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Miller and Modigliani

Propositions
Lecture Note 6

FIN 751 T. Barkley

LN6.1

Miller and Modigliani


Giants in finance for their work
Nobel Prize Winners
Markowitz, Miller and Sharpe (1990) for
pioneering work in the theory of financial
economics
Modigliani (1985) for his pioneering
analyses of saving and of financial
markets
FIN 751 T. Barkley Miller and Modigliani

LN6.2

Modigliani-Miller Theorem
Provides conditions under which a firms
financial decisions do not affect its value
Comprises four distinct results from a series of
papers (1958, 1961, 1963)
1. Under certain conditions, a firms debt-equity
ratio does not affect its market value
2. A firms leverage has no effect on its weighted
average cost of capital
3. A firms market value is independent of its
dividend policy
4. Equity-holders are indifferent about the firms
financial policy
FIN 751 T. Barkley Miller and Modigliani

LN6.3

Modigliani (1980) Explains


with well-functioning markets (and neutral
taxes) and rational investors, who can undo
the corporate financial structure by holding
positive or negative amounts of debt, the
market value of the firm debt plus equity
depends only on the income stream generated
by its assets. It follows, in particular, that the
value of the firm should not be affected by the
share of debt in its financial structure or by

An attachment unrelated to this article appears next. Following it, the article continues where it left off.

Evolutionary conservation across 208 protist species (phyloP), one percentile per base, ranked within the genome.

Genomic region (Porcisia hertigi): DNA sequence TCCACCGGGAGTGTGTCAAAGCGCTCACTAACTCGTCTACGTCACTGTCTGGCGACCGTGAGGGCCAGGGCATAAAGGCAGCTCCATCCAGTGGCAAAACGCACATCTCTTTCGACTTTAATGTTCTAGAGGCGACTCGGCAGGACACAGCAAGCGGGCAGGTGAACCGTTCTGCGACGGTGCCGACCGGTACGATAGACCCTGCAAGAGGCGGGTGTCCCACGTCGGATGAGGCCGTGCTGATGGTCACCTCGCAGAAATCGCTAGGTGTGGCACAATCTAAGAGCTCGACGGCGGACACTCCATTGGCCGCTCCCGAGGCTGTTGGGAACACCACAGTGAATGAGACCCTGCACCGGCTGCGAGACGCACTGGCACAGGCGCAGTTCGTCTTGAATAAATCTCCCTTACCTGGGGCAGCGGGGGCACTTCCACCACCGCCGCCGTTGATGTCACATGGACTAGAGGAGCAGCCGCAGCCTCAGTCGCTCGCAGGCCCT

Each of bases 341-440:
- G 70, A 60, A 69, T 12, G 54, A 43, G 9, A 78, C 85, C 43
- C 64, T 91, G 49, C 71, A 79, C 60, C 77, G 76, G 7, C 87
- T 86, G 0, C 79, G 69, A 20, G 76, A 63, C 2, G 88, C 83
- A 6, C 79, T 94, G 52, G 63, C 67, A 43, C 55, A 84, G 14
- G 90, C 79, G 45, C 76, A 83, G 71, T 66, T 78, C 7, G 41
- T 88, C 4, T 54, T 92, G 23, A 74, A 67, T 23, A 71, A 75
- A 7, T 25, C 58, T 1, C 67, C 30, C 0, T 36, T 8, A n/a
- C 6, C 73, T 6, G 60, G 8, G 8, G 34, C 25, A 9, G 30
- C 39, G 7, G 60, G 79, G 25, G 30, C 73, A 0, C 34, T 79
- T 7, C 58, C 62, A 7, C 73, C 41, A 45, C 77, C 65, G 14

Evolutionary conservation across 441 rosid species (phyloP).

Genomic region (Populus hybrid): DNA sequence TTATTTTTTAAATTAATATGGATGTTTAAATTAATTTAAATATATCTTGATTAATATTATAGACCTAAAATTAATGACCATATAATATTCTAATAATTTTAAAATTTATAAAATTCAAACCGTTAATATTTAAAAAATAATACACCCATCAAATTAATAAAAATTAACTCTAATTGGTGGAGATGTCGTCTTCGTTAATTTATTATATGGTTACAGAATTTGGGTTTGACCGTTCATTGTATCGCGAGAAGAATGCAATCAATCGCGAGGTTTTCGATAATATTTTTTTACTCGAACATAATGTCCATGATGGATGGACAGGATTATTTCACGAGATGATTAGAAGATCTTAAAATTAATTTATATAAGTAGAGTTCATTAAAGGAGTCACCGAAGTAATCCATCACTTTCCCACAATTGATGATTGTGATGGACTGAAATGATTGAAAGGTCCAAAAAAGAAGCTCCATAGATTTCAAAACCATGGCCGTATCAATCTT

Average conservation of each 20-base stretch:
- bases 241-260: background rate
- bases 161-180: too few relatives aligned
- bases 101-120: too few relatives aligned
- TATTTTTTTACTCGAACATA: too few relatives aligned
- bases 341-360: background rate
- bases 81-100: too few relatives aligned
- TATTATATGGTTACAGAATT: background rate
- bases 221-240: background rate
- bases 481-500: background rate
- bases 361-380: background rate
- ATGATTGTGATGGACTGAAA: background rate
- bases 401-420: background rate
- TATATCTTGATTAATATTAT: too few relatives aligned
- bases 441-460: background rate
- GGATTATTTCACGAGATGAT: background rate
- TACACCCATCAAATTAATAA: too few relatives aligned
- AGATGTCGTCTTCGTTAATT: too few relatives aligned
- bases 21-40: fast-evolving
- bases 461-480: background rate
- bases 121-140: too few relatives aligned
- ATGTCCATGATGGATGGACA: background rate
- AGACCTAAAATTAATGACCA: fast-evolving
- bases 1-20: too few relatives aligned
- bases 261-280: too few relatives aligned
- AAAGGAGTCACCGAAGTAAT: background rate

what will be done with the returns paid out
as dividends or reinvested (profitably).
FIN 751 T. Barkley Miller and Modigliani

LN6.4

Miller (1991) Uses an Analogy


Think of the firm as a gigantic tub of whole milk. The
farmer can sell the whole milk as is. Or he can separate
out the cream, and sell it at a considerably higher price
than the whole milk would bring. (Thats the analog of a
firm selling low-yield and hence high-priced debt
securities.) But, of course, what the farmer would have
left would be skim milk with low butterfat content and that
would sell for much less than whole milk. That
corresponds to the levered equity. The Modigliani-Miller
proposition says that if there were no costs of separation
(and, of course, no government dairy support programs),
the cream plus the skim milk would bring the same price
as the whole milk.

FIN 751 T. Barkley Miller and Modigliani

LN6.5

Two Fundamental Contributions


Formal use of a no-arbitrage
argument
Law of One Price
Law of Conservation of Value

Irrelevance fails when assumptions are


relaxed

FIN 751 T. Barkley Miller and Modigliani

LN6.6

The Assumptions Made


No taxes
No capital market frictions
No transaction costs
No bankruptcy (financial distress) costs
No asset trade restrictions

No asymmetric information
Efficient markets
These last two assumptions imply
Symmetric access to credit markets for firms and
investors

They can borrow or lend at the same rate

Firms dont withhold information from capital markets


FIN 751 T. Barkley Miller and Modigliani

LN6.7

Key Result
With perfect markets investors can
costlessly replicate a firms financial
actions
This allows investors to undo firm
decisions if they so wish hence:
Capital structure is irrelevant!
(Debt policy does not matter)

Distribution of earnings is irrelevant!


(Dividend/payout policy does not matter)
FIN 751 T. Barkley Miller and Modigliani

LN6.8

Capital Structure
Important Questions to Ask

FIN 751 T. Barkley

LN6.9

Capital Structure
Decisions about capital structure involve shuffling
items on the liabilities side of the balance sheet:
How should firms choose between debt and equity in
making optimal financing decisions?